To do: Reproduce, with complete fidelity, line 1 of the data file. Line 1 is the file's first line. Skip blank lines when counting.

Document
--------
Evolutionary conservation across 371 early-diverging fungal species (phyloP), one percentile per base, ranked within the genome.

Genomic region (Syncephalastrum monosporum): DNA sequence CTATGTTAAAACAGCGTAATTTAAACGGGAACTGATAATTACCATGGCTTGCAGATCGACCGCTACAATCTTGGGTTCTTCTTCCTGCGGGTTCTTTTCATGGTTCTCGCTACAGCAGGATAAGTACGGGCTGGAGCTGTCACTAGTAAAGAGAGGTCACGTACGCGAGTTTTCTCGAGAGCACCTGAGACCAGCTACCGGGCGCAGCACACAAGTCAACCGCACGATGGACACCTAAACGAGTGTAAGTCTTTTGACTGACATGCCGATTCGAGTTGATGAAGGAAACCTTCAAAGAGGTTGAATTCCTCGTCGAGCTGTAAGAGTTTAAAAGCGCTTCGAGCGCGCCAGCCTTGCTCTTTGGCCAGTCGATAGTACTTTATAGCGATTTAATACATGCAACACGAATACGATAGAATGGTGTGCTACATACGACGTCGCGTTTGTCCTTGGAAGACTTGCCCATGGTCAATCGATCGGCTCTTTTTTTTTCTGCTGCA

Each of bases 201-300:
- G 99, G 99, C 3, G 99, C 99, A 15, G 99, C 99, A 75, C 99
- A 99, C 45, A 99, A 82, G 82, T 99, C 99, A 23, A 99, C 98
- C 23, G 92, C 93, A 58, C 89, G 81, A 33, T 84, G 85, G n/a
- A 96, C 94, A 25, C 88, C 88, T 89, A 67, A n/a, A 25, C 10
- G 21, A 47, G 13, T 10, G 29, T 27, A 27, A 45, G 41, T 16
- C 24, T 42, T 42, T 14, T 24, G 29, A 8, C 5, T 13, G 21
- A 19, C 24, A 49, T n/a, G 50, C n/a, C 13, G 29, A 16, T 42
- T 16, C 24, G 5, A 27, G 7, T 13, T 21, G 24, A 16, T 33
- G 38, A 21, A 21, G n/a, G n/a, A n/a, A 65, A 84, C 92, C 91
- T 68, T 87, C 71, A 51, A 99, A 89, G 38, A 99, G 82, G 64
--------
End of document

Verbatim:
Evolutionary conservation across 371 early-diverging fungal species (phyloP), one percentile per base, ranked within the genome.